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Audio:
Dying Light’s strongest part is arguably its audio quality. From character voices, to zombie grunts, to the sound of electricity, and even the wildlife Dying Light’s arsenal of sound and music really helps create a believable world, pulling you more into its grasp. There is nothing like hearing a zombie grunt behind you, then in a split second hear the hissing of your electrocuted knife dig into its dead skin.

Character voices, for the most part, are acted out almost perfectly giving the otherwise boring characters a hint of humanity. Just listening to the tone of a person’s voice will give you empathy for them, feeling their fear and dread of the world they now live in. Each voice carries a weight of depression within them making it almost impossible for you to not feel some form of connection to these citizens of Harran.

… every few hours you’ll have to change your play style …
In one of the very beginning missions you’ll learn that making particularly loud noises will attract certain zombies that are faster, can climb, and are overall more deadly. So, making loud noises such as explosions or gunfire will quickly draw these creatures in resulting in your death. While that aspect of sound isn’t anything new for video games, that same principle also teaches you about sound at night. The lessons that you learned during the daytime in regards to sound are exponentially higher at night.

Night, as I mentioned, turns Dying Light into a stealth game, and just as any stealth game, noise is bad. The penalty of creating loud noises at night is far greater than during the day due to the zombies that only come out to play at night making the task of staying quiet ever-more important.

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Online/Multiplayer:
Except for the beginning thirty to forty minutes of Dying Light, you can play through the entire game with up to three friends. Progression is saved only for the person who is hosting the game but everyone will be able to take part regardless of their progress in their own game. Connecting to someone else’s game in quite easy and while playing with some friends and random people I rarely experienced any issues. The game loaded quickly and there wasn’t any lag noticeable.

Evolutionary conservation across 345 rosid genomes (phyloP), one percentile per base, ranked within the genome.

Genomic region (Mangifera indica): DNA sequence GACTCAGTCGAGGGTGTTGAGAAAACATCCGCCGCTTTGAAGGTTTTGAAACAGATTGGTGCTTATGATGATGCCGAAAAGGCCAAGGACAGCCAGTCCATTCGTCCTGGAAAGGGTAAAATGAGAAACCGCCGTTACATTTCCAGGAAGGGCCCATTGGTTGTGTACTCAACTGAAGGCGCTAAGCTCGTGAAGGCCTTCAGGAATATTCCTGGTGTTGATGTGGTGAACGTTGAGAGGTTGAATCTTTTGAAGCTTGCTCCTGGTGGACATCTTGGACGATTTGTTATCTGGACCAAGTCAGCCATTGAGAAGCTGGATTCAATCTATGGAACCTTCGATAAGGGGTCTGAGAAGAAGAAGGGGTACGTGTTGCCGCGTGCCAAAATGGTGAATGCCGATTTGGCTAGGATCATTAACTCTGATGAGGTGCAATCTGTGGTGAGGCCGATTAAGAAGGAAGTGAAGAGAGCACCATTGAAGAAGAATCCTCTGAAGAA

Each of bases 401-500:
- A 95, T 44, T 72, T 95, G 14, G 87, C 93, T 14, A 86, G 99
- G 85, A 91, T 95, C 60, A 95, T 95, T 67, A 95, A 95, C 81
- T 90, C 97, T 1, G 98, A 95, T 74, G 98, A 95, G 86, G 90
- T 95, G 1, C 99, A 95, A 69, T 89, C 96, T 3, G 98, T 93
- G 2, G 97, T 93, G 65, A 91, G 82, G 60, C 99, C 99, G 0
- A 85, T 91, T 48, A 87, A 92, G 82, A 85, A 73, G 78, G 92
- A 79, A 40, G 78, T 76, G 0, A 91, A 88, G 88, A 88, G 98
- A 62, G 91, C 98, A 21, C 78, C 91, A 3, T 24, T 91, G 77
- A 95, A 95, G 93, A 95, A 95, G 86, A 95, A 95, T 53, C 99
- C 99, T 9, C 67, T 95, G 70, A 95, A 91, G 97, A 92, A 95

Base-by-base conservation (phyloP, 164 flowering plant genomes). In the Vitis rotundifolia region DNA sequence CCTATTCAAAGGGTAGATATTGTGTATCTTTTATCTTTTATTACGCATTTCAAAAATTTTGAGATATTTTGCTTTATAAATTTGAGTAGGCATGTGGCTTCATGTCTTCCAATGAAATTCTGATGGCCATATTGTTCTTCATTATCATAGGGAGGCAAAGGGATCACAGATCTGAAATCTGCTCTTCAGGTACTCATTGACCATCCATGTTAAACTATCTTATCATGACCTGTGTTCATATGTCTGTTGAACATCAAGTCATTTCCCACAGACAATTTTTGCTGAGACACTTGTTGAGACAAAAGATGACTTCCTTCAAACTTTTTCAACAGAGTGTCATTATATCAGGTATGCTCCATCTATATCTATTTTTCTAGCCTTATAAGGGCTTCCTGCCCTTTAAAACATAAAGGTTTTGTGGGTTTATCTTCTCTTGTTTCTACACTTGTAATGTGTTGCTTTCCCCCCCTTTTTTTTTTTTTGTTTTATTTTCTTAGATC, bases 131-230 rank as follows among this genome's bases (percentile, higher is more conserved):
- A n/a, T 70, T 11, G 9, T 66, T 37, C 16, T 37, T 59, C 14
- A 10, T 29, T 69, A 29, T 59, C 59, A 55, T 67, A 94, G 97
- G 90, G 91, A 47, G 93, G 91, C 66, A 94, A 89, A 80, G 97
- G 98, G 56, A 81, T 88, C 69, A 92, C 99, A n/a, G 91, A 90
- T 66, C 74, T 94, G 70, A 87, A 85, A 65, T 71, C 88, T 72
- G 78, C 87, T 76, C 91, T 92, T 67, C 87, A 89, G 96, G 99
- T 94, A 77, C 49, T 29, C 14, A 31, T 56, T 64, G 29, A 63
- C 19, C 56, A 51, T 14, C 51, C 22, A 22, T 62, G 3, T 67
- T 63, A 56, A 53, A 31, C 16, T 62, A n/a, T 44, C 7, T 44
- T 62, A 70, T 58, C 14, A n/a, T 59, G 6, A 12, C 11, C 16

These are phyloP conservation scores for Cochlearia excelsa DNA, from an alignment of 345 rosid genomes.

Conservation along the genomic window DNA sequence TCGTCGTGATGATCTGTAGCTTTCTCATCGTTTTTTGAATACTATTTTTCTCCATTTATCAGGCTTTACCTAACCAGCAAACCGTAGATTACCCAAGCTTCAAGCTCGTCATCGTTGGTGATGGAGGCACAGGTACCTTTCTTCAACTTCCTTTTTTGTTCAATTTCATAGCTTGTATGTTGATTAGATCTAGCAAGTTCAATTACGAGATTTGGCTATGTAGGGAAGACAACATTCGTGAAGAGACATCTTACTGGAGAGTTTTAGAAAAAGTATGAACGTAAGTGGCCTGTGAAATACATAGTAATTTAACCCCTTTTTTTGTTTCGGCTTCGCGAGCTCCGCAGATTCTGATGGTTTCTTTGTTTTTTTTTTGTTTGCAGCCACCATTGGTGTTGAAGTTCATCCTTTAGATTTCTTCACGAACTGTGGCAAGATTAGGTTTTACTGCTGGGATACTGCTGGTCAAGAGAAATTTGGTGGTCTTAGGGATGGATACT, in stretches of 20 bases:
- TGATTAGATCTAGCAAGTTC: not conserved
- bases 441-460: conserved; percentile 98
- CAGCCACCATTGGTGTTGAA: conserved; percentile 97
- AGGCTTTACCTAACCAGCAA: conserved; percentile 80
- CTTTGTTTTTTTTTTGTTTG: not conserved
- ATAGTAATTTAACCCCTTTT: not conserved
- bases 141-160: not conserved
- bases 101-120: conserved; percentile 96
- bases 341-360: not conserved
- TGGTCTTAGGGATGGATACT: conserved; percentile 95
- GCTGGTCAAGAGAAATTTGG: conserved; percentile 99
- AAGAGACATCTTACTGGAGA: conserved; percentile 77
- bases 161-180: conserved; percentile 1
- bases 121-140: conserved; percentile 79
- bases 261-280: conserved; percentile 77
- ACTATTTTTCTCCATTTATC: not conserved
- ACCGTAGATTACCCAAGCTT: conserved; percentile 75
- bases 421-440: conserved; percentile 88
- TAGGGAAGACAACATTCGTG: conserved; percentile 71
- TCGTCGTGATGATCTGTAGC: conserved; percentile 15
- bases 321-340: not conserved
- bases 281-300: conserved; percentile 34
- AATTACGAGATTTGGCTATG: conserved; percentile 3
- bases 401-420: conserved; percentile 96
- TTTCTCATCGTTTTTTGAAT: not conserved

While in co-op mode, adding a bit of friendly competition, the game will prompt at random times to start an event. These events will pit each player against each other to meet a certain goal: reach a specific check point first, kill so many zombies first, and so on. While there is no real reason to do these it does add in an extra bit of enjoyment to the co-op part of the game.

If you’re able to get a few friends into your game with you, you’ll have a blast. Guaranteed. Play Dying Light co-op if possible.

There is also a competitive mode that allows you to play as a zombie and invade another player’s game. In “Be The Zombie” mode you take on the role of a crazy powerful zombie with the only real objective being annoying or killing the other player. This mode is quite fun in offering a new way to play the game but the vast majority of the time the human player won’t be able to kill the zombie since it is so overpowered.

Conclusion:
Techland has created a great zombie hack-n-slash game. While the story and world that Dying Light takes place in is fun and enjoyable, if you’re just playing for the story you might be disappointed. The inclusion of the game-changing day/night cycle keeps the game fresh and interesting as every few hours you’ll have to change your play style.

While Dying Light doesn’t nail all of the things it tries to do, you’ll be hard pressed to find another game on the current generation of systems that is as strong and as complete a package as this is.

Score:
9.0

* All screenshots used in this review were taken directly from the game using the Share functionality on the PlayStation 4.

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Written by Kyle Jessee

Kyle Jessee

Your lone Kentucky writer on staff. Loves the Big Blue Nation, rock music, and Resistance 2 (the best in the series).